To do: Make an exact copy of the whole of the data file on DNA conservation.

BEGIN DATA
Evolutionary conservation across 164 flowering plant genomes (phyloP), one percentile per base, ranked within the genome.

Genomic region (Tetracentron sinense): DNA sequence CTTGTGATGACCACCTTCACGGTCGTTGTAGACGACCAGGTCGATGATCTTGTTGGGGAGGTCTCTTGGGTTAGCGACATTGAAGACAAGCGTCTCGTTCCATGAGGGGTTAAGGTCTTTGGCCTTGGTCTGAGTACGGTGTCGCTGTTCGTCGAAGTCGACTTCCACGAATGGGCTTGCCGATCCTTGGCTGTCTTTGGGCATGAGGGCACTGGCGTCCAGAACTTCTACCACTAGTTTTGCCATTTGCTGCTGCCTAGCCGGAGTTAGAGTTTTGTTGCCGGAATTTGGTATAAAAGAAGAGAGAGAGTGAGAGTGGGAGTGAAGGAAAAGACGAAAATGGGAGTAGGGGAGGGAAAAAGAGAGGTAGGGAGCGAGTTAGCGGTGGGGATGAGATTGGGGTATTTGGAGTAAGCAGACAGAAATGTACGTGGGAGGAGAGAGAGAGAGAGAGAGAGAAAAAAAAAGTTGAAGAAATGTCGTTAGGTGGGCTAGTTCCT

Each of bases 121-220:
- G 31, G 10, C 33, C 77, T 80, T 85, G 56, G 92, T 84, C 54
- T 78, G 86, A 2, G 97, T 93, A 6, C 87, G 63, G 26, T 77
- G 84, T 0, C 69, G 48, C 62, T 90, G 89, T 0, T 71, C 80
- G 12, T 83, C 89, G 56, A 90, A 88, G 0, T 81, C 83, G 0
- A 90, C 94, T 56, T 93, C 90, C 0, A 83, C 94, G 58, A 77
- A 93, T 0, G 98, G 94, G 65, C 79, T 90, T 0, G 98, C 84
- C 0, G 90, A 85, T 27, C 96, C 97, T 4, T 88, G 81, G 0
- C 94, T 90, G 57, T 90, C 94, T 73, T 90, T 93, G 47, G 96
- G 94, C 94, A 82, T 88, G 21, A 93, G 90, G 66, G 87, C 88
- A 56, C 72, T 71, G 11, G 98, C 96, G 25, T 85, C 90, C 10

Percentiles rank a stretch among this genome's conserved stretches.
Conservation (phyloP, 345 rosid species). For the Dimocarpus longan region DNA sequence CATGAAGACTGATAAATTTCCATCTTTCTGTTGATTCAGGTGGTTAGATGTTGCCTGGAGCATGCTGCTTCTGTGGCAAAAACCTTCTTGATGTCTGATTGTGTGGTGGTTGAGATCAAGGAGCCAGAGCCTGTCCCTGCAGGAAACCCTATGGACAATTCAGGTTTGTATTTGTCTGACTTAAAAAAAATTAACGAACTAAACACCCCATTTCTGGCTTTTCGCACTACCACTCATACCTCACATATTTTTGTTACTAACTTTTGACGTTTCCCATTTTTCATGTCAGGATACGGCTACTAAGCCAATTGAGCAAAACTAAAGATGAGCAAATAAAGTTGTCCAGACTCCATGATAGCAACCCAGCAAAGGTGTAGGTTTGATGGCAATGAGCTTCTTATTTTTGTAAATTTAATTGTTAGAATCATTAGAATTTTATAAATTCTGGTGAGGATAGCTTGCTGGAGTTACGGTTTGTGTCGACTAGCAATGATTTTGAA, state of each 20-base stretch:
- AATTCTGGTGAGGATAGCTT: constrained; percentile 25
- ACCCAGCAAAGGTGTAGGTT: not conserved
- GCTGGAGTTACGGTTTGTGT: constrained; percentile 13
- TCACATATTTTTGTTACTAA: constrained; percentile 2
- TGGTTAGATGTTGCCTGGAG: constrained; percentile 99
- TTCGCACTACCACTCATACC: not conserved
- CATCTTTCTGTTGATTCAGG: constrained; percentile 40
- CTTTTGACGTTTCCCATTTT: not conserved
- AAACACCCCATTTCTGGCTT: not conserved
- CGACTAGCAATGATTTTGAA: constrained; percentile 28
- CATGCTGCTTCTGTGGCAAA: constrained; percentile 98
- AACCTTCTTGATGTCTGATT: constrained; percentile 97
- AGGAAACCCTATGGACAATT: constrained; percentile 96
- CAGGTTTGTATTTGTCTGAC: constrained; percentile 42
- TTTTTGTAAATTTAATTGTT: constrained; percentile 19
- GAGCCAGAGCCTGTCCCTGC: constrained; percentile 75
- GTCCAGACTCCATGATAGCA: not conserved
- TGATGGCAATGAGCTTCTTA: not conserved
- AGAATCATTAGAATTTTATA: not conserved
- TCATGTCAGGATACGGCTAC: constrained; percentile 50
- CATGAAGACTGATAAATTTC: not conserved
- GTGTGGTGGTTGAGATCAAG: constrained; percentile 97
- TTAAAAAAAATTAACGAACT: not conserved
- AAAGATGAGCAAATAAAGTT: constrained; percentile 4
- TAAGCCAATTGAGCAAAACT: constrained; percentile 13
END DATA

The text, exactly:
Evolutionary conservation across 164 flowering plant genomes (phyloP), one percentile per base, ranked within the genome.

Genomic region (Tetracentron sinense): DNA sequence CTTGTGATGACCACCTTCACGGTCGTTGTAGACGACCAGGTCGATGATCTTGTTGGGGAGGTCTCTTGGGTTAGCGACATTGAAGACAAGCGTCTCGTTCCATGAGGGGTTAAGGTCTTTGGCCTTGGTCTGAGTACGGTGTCGCTGTTCGTCGAAGTCGACTTCCACGAATGGGCTTGCCGATCCTTGGCTGTCTTTGGGCATGAGGGCACTGGCGTCCAGAACTTCTACCACTAGTTTTGCCATTTGCTGCTGCCTAGCCGGAGTTAGAGTTTTGTTGCCGGAATTTGGTATAAAAGAAGAGAGAGAGTGAGAGTGGGAGTGAAGGAAAAGACGAAAATGGGAGTAGGGGAGGGAAAAAGAGAGGTAGGGAGCGAGTTAGCGGTGGGGATGAGATTGGGGTATTTGGAGTAAGCAGACAGAAATGTACGTGGGAGGAGAGAGAGAGAGAGAGAGAGAAAAAAAAAGTTGAAGAAATGTCGTTAGGTGGGCTAGTTCCT

Each of bases 121-220:
- G 31, G 10, C 33, C 77, T 80, T 85, G 56, G 92, T 84, C 54
- T 78, G 86, A 2, G 97, T 93, A 6, C 87, G 63, G 26, T 77
- G 84, T 0, C 69, G 48, C 62, T 90, G 89, T 0, T 71, C 80
- G 12, T 83, C 89, G 56, A 90, A 88, G 0, T 81, C 83, G 0
- A 90, C 94, T 56, T 93, C 90, C 0, A 83, C 94, G 58, A 77
- A 93, T 0, G 98, G 94, G 65, C 79, T 90, T 0, G 98, C 84
- C 0, G 90, A 85, T 27, C 96, C 97, T 4, T 88, G 81, G 0
- C 94, T 90, G 57, T 90, C 94, T 73, T 90, T 93, G 47, G 96
- G 94, C 94, A 82, T 88, G 21, A 93, G 90, G 66, G 87, C 88
- A 56, C 72, T 71, G 11, G 98, C 96, G 25, T 85, C 90, C 10

Percentiles rank a stretch among this genome's conserved stretches.
Conservation (phyloP, 345 rosid species). For the Dimocarpus longan region DNA sequence CATGAAGACTGATAAATTTCCATCTTTCTGTTGATTCAGGTGGTTAGATGTTGCCTGGAGCATGCTGCTTCTGTGGCAAAAACCTTCTTGATGTCTGATTGTGTGGTGGTTGAGATCAAGGAGCCAGAGCCTGTCCCTGCAGGAAACCCTATGGACAATTCAGGTTTGTATTTGTCTGACTTAAAAAAAATTAACGAACTAAACACCCCATTTCTGGCTTTTCGCACTACCACTCATACCTCACATATTTTTGTTACTAACTTTTGACGTTTCCCATTTTTCATGTCAGGATACGGCTACTAAGCCAATTGAGCAAAACTAAAGATGAGCAAATAAAGTTGTCCAGACTCCATGATAGCAACCCAGCAAAGGTGTAGGTTTGATGGCAATGAGCTTCTTATTTTTGTAAATTTAATTGTTAGAATCATTAGAATTTTATAAATTCTGGTGAGGATAGCTTGCTGGAGTTACGGTTTGTGTCGACTAGCAATGATTTTGAA, state of each 20-base stretch:
- AATTCTGGTGAGGATAGCTT: constrained; percentile 25
- ACCCAGCAAAGGTGTAGGTT: not conserved
- GCTGGAGTTACGGTTTGTGT: constrained; percentile 13
- TCACATATTTTTGTTACTAA: constrained; percentile 2
- TGGTTAGATGTTGCCTGGAG: constrained; percentile 99
- TTCGCACTACCACTCATACC: not conserved
- CATCTTTCTGTTGATTCAGG: constrained; percentile 40
- CTTTTGACGTTTCCCATTTT: not conserved
- AAACACCCCATTTCTGGCTT: not conserved
- CGACTAGCAATGATTTTGAA: constrained; percentile 28
- CATGCTGCTTCTGTGGCAAA: constrained; percentile 98
- AACCTTCTTGATGTCTGATT: constrained; percentile 97
- AGGAAACCCTATGGACAATT: constrained; percentile 96
- CAGGTTTGTATTTGTCTGAC: constrained; percentile 42
- TTTTTGTAAATTTAATTGTT: constrained; percentile 19
- GAGCCAGAGCCTGTCCCTGC: constrained; percentile 75
- GTCCAGACTCCATGATAGCA: not conserved
- TGATGGCAATGAGCTTCTTA: not conserved
- AGAATCATTAGAATTTTATA: not conserved
- TCATGTCAGGATACGGCTAC: constrained; percentile 50
- CATGAAGACTGATAAATTTC: not conserved
- GTGTGGTGGTTGAGATCAAG: constrained; percentile 97
- TTAAAAAAAATTAACGAACT: not conserved
- AAAGATGAGCAAATAAAGTT: constrained; percentile 4
- TAAGCCAATTGAGCAAAACT: constrained; percentile 13